makes crossing this
With gas at nearly 4.50 USD per gallon,** you would think that Jordanians would be fleeing the streets (or perhaps taking to them?). But traffic is as crazy as ever, with no signs of abating, and demand for gas is high enough that people wait in gas station lines four, five, six cars long.
One reason Jordanians probably continue driving is that viable public transportation are limited. Plus, even that option leads to more to more vehicles: yellow taxis, buses, and white service taxis, which differ from ordinary taxis by following fixed routes with fixed rates. Cars are far more convenient for those who can afford them, and for those who don’t have cars, they probably end up in a taxi or bus at some point anyway, especially since Amman is not pedestrian friendly. No matter how you travel or where you go, avoiding the tumult and chaos of the streets here is impossible.
Impatient drivers consistently weave through the narrowest of slits just to skip ahead a few cars while waiting for a red light. One trick people use to navigate Amman’s confusing streets is driving backwards on a one-way street, with the car pointed in the proper direction, albeit moving against traffic. Ask a taxi or service driver what he thinks about drivers in Jordan and he will probably say, with a wicked grin, “Majaneen,” which means crazy. As a driver in Amman, being just as crazy or aggressive as others becomes a survival tactic: if you so much as hesitate, you’ll lose a chance to turn or switch lanes, at best. At worst, you get to be part of a minor fender bender or full on accident.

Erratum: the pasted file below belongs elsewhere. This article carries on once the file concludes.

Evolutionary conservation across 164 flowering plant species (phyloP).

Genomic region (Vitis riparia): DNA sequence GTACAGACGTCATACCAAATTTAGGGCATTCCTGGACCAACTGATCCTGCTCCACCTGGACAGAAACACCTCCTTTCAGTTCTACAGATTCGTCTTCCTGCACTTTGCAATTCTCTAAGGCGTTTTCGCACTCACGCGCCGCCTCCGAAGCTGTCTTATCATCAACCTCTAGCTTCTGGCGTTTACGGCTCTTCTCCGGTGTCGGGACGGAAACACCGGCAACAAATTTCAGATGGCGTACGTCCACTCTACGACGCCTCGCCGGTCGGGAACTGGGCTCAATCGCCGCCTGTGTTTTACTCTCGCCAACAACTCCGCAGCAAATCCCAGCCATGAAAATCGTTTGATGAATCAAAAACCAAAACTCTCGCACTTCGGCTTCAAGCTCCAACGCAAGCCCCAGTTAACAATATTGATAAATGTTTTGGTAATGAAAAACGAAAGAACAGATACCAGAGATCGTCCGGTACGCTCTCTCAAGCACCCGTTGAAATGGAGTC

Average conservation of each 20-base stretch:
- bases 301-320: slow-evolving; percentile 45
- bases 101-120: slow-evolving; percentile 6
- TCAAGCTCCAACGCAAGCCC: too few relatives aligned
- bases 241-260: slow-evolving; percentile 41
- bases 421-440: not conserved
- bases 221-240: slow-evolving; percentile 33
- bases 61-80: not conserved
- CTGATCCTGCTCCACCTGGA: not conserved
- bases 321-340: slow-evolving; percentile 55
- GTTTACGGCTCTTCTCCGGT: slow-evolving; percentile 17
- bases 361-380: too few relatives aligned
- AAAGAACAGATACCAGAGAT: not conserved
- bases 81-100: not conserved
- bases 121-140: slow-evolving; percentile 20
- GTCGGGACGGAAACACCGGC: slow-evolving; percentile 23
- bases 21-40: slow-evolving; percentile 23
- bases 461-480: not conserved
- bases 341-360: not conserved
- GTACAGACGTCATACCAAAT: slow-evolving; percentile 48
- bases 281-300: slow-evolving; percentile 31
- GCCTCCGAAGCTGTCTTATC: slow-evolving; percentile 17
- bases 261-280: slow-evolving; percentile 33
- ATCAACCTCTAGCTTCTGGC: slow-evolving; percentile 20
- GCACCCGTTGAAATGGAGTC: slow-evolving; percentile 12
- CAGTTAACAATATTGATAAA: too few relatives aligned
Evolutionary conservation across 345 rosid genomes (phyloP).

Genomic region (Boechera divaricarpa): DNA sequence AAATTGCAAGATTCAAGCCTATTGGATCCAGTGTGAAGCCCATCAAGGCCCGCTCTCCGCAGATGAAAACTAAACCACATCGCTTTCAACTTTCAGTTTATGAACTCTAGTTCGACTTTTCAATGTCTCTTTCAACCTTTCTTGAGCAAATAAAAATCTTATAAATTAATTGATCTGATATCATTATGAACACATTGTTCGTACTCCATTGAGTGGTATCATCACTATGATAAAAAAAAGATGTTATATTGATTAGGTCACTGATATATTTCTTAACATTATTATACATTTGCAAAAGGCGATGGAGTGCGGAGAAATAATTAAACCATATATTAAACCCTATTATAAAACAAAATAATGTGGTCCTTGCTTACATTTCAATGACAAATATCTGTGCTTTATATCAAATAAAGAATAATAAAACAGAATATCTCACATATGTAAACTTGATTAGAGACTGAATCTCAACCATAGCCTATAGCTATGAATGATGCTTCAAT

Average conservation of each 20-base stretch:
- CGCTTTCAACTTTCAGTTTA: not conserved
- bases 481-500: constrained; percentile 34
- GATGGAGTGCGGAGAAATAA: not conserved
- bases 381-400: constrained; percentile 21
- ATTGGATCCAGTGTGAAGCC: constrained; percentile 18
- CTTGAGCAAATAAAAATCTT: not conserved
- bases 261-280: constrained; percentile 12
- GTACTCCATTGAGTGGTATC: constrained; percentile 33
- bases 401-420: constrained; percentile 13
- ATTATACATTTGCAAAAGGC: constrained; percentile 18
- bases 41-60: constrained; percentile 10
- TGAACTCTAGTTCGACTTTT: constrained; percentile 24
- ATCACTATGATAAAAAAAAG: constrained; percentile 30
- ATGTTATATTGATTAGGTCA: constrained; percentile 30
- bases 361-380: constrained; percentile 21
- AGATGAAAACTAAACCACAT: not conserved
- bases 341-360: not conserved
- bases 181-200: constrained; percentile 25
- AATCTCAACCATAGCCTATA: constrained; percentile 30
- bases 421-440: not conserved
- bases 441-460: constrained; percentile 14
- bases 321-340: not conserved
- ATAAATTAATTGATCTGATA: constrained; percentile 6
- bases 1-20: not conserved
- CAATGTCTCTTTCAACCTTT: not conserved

Crossing streets, as a pedestrian, is one-third science, one-third art, and one-third insanity. It is a skill worth developing: calculating how much time you have between cars, knowing how to cross assertively to ensure that drivers will slow if need be, and having the guts to just do it. The best way to learn is to follow the lead of a local until you get the hang of it.
And just because a pedestrian isn’t crossing a street doesn’t mean she is home free. Many sidewalks are completely blocked by trees or large bushes that force walkers into the street, and cars and trucks regularly appear out of nowhere (especially driving backwards on those one-way streets). In a nutshell, walking in Amman is at times comparable to biking in New York City; both keep you on your toes.
The good news: no matter how crazy Amman’s traffic may seem, people generally agree that Cairo is far, far worse.
**.835 JD per liter for 90-octane gas at the time of writing